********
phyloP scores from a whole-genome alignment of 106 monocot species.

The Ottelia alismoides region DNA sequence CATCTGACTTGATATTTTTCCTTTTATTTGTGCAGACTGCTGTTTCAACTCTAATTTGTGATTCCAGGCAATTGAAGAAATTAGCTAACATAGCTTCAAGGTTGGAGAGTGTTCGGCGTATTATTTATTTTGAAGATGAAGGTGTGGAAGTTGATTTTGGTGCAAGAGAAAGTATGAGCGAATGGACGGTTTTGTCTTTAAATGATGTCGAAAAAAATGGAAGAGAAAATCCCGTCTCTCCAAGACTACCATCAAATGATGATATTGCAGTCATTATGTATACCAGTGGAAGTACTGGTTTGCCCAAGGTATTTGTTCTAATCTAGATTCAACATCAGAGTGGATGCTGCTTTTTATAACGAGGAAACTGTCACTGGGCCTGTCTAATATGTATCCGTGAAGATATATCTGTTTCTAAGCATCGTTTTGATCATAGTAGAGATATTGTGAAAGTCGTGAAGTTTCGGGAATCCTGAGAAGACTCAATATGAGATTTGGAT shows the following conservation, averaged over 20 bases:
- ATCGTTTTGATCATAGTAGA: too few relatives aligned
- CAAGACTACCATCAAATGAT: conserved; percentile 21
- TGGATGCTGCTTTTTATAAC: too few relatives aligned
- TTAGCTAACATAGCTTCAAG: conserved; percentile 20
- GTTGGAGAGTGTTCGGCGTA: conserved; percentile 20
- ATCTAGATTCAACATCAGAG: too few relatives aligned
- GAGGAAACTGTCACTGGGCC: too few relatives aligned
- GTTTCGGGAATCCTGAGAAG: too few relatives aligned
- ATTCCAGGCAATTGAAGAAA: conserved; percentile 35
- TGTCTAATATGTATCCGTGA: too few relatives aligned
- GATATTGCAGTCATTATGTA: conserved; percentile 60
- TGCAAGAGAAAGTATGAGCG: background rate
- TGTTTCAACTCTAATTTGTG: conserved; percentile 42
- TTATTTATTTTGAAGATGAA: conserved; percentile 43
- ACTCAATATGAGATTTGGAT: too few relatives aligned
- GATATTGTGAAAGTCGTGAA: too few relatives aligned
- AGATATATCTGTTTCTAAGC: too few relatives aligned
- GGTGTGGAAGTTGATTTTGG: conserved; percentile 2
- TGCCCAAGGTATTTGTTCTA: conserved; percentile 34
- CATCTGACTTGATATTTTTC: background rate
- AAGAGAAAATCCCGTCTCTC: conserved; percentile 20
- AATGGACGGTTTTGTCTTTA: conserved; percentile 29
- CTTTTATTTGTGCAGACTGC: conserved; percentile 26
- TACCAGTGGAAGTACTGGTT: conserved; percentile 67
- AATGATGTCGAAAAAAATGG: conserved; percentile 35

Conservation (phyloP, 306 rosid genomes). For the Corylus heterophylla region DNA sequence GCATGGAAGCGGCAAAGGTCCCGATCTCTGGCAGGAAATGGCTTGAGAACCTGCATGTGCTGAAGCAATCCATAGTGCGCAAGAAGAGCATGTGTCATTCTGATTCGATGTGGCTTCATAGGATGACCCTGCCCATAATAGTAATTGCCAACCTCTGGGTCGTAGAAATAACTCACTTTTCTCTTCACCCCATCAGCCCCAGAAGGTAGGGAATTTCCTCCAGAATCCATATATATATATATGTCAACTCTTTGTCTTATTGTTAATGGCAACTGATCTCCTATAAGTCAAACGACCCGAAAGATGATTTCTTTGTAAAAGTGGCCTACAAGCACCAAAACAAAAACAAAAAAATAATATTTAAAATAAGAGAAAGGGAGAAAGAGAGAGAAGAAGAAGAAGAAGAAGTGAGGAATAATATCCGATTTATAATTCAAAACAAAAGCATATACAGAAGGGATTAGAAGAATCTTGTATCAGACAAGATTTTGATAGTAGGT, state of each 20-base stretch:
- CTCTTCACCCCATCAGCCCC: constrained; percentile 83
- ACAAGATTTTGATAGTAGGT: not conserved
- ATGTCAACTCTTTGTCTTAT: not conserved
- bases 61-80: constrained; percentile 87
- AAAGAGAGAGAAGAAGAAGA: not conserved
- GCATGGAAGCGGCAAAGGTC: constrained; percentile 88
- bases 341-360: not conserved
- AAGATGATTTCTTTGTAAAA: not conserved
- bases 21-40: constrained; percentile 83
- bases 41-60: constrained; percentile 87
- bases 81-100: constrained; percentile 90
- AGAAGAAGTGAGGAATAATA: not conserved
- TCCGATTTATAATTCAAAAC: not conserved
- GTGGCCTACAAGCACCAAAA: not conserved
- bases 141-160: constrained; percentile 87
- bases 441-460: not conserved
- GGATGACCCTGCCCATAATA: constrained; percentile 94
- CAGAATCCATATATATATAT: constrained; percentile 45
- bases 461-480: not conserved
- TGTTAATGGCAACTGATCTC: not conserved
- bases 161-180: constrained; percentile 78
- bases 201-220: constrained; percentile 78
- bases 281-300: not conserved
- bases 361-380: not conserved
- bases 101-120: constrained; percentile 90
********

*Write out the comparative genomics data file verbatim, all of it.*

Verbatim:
phyloP scores from a whole-genome alignment of 106 monocot species.

The Ottelia alismoides region DNA sequence CATCTGACTTGATATTTTTCCTTTTATTTGTGCAGACTGCTGTTTCAACTCTAATTTGTGATTCCAGGCAATTGAAGAAATTAGCTAACATAGCTTCAAGGTTGGAGAGTGTTCGGCGTATTATTTATTTTGAAGATGAAGGTGTGGAAGTTGATTTTGGTGCAAGAGAAAGTATGAGCGAATGGACGGTTTTGTCTTTAAATGATGTCGAAAAAAATGGAAGAGAAAATCCCGTCTCTCCAAGACTACCATCAAATGATGATATTGCAGTCATTATGTATACCAGTGGAAGTACTGGTTTGCCCAAGGTATTTGTTCTAATCTAGATTCAACATCAGAGTGGATGCTGCTTTTTATAACGAGGAAACTGTCACTGGGCCTGTCTAATATGTATCCGTGAAGATATATCTGTTTCTAAGCATCGTTTTGATCATAGTAGAGATATTGTGAAAGTCGTGAAGTTTCGGGAATCCTGAGAAGACTCAATATGAGATTTGGAT shows the following conservation, averaged over 20 bases:
- ATCGTTTTGATCATAGTAGA: too few relatives aligned
- CAAGACTACCATCAAATGAT: conserved; percentile 21
- TGGATGCTGCTTTTTATAAC: too few relatives aligned
- TTAGCTAACATAGCTTCAAG: conserved; percentile 20
- GTTGGAGAGTGTTCGGCGTA: conserved; percentile 20
- ATCTAGATTCAACATCAGAG: too few relatives aligned
- GAGGAAACTGTCACTGGGCC: too few relatives aligned
- GTTTCGGGAATCCTGAGAAG: too few relatives aligned
- ATTCCAGGCAATTGAAGAAA: conserved; percentile 35
- TGTCTAATATGTATCCGTGA: too few relatives aligned
- GATATTGCAGTCATTATGTA: conserved; percentile 60
- TGCAAGAGAAAGTATGAGCG: background rate
- TGTTTCAACTCTAATTTGTG: conserved; percentile 42
- TTATTTATTTTGAAGATGAA: conserved; percentile 43
- ACTCAATATGAGATTTGGAT: too few relatives aligned
- GATATTGTGAAAGTCGTGAA: too few relatives aligned
- AGATATATCTGTTTCTAAGC: too few relatives aligned
- GGTGTGGAAGTTGATTTTGG: conserved; percentile 2
- TGCCCAAGGTATTTGTTCTA: conserved; percentile 34
- CATCTGACTTGATATTTTTC: background rate
- AAGAGAAAATCCCGTCTCTC: conserved; percentile 20
- AATGGACGGTTTTGTCTTTA: conserved; percentile 29
- CTTTTATTTGTGCAGACTGC: conserved; percentile 26
- TACCAGTGGAAGTACTGGTT: conserved; percentile 67
- AATGATGTCGAAAAAAATGG: conserved; percentile 35

Conservation (phyloP, 306 rosid genomes). For the Corylus heterophylla region DNA sequence GCATGGAAGCGGCAAAGGTCCCGATCTCTGGCAGGAAATGGCTTGAGAACCTGCATGTGCTGAAGCAATCCATAGTGCGCAAGAAGAGCATGTGTCATTCTGATTCGATGTGGCTTCATAGGATGACCCTGCCCATAATAGTAATTGCCAACCTCTGGGTCGTAGAAATAACTCACTTTTCTCTTCACCCCATCAGCCCCAGAAGGTAGGGAATTTCCTCCAGAATCCATATATATATATATGTCAACTCTTTGTCTTATTGTTAATGGCAACTGATCTCCTATAAGTCAAACGACCCGAAAGATGATTTCTTTGTAAAAGTGGCCTACAAGCACCAAAACAAAAACAAAAAAATAATATTTAAAATAAGAGAAAGGGAGAAAGAGAGAGAAGAAGAAGAAGAAGAAGTGAGGAATAATATCCGATTTATAATTCAAAACAAAAGCATATACAGAAGGGATTAGAAGAATCTTGTATCAGACAAGATTTTGATAGTAGGT, state of each 20-base stretch:
- CTCTTCACCCCATCAGCCCC: constrained; percentile 83
- ACAAGATTTTGATAGTAGGT: not conserved
- ATGTCAACTCTTTGTCTTAT: not conserved
- bases 61-80: constrained; percentile 87
- AAAGAGAGAGAAGAAGAAGA: not conserved
- GCATGGAAGCGGCAAAGGTC: constrained; percentile 88
- bases 341-360: not conserved
- AAGATGATTTCTTTGTAAAA: not conserved
- bases 21-40: constrained; percentile 83
- bases 41-60: constrained; percentile 87
- bases 81-100: constrained; percentile 90
- AGAAGAAGTGAGGAATAATA: not conserved
- TCCGATTTATAATTCAAAAC: not conserved
- GTGGCCTACAAGCACCAAAA: not conserved
- bases 141-160: constrained; percentile 87
- bases 441-460: not conserved
- GGATGACCCTGCCCATAATA: constrained; percentile 94
- CAGAATCCATATATATATAT: constrained; percentile 45
- bases 461-480: not conserved
- TGTTAATGGCAACTGATCTC: not conserved
- bases 161-180: constrained; percentile 78
- bases 201-220: constrained; percentile 78
- bases 281-300: not conserved
- bases 361-380: not conserved
- bases 101-120: constrained; percentile 90